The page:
Can Teak Wood Get Wet?

Can Teak Wood Get Wet?

Can Teak Wood Get Wet? Teak wood can get wet, but it’s best avoided. Teak is a beautiful, durable wood that has been finely finished. However, after being exposed to rain or dew for more than two months the surface of it swells up and lifts away from its foundation in an unsightly manner. Luckily this grain lift settles down again within three months so eventually, your teak furniture will be looking shipshape once more!

Are you looking for some durable wooden furniture for your indoors or outdoors? Maybe you came across a teak wood set during your search, and now you’ve got all the buzzing questions inside your head. 

One of the most common questions regarding teak is whether or not it gets wet? Someone who might not know about teak might wonder, how can wood not get weak?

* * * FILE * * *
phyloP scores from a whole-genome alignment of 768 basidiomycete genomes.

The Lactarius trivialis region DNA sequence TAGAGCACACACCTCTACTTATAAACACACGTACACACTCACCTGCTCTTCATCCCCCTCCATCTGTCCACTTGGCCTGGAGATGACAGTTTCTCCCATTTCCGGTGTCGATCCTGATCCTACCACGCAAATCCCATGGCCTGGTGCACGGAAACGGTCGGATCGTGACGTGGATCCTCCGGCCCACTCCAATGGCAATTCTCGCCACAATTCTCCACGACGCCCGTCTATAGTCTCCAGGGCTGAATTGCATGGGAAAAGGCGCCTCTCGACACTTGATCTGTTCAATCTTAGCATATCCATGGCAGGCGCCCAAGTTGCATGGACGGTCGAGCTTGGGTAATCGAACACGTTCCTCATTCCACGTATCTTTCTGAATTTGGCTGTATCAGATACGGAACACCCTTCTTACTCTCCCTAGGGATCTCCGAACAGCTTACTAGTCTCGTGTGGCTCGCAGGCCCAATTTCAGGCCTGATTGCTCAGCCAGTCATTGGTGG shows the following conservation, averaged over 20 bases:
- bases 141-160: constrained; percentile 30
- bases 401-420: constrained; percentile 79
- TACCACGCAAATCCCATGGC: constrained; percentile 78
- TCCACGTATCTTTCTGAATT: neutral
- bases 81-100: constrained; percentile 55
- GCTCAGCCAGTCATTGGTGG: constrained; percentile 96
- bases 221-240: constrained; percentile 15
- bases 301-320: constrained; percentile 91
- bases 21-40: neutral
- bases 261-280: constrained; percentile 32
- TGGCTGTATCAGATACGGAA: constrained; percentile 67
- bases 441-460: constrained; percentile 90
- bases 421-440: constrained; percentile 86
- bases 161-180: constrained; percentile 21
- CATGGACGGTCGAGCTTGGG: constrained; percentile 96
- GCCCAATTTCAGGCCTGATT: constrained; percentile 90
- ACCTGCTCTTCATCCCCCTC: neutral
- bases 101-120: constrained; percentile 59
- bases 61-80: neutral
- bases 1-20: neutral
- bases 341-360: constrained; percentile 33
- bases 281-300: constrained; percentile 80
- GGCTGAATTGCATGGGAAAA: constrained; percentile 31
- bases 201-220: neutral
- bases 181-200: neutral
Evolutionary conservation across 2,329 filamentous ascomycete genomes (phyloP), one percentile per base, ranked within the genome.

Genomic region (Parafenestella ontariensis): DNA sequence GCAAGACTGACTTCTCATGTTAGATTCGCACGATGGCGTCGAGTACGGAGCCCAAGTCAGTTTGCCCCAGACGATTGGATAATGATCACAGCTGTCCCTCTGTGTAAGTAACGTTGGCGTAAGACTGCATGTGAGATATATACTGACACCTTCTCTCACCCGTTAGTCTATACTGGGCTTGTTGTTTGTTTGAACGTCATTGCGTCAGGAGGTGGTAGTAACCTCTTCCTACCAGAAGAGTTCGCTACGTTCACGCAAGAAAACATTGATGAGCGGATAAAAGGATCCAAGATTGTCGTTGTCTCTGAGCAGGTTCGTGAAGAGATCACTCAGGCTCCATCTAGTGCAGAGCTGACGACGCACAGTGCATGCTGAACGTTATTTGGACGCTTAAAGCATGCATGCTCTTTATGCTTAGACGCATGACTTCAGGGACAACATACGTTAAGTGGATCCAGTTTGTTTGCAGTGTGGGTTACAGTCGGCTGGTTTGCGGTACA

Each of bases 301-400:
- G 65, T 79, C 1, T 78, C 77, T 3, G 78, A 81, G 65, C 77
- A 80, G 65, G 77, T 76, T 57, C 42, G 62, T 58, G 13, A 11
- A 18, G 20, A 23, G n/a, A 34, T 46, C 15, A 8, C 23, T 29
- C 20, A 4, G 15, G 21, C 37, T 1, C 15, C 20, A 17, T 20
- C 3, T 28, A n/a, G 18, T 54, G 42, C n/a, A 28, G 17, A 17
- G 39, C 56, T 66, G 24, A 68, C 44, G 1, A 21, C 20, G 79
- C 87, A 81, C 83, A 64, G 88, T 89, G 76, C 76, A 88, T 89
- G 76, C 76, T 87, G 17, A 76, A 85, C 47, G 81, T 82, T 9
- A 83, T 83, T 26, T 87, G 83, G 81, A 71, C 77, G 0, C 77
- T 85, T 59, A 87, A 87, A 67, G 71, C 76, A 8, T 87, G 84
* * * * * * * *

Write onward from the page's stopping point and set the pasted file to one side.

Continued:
The truth is, teak wood does come with some special features, one of which is its unique association with water and moisture. In the following blog post, we’ll look at teak wood and how it works with water. So, let’s get moving. 

What Is Teak Wood? 

Teak is a form of hardwood, one of the densest you can find out there. It comes from the bark of the tree species commonly called teak, with their scientific name being Tectona Grandis. 

With regards to the defining color of teak, it is a crispy shade of golden-brown. With time, the color does fade, more so if one does not ensure proper care.

Nevertheless, teak wood and its products are some of the most durable ones out there. 

A classifying feature of teak is that it naturally comes with large amounts of protective oil. This natural oil gives the wood its quality of staying safe from water and pests. 

Combine all these reasons, and you have the perfect wood material for shipbuilding. Thus, it’s no surprise that teak has been used to construct ships and furniture since the 1950s up until today. 

With a growing focus on aesthetics and beauty in the shipbuilding industry and furniture making, teak wood has retained its reputation and demand due to its honey brown color. 

The wood carries a classic and elegant look. 

Even when it ages, you only get a beautiful grey shade without rusting – nothing you would ever like to discard. 

Teak Wood and Water – How Well Do They Work?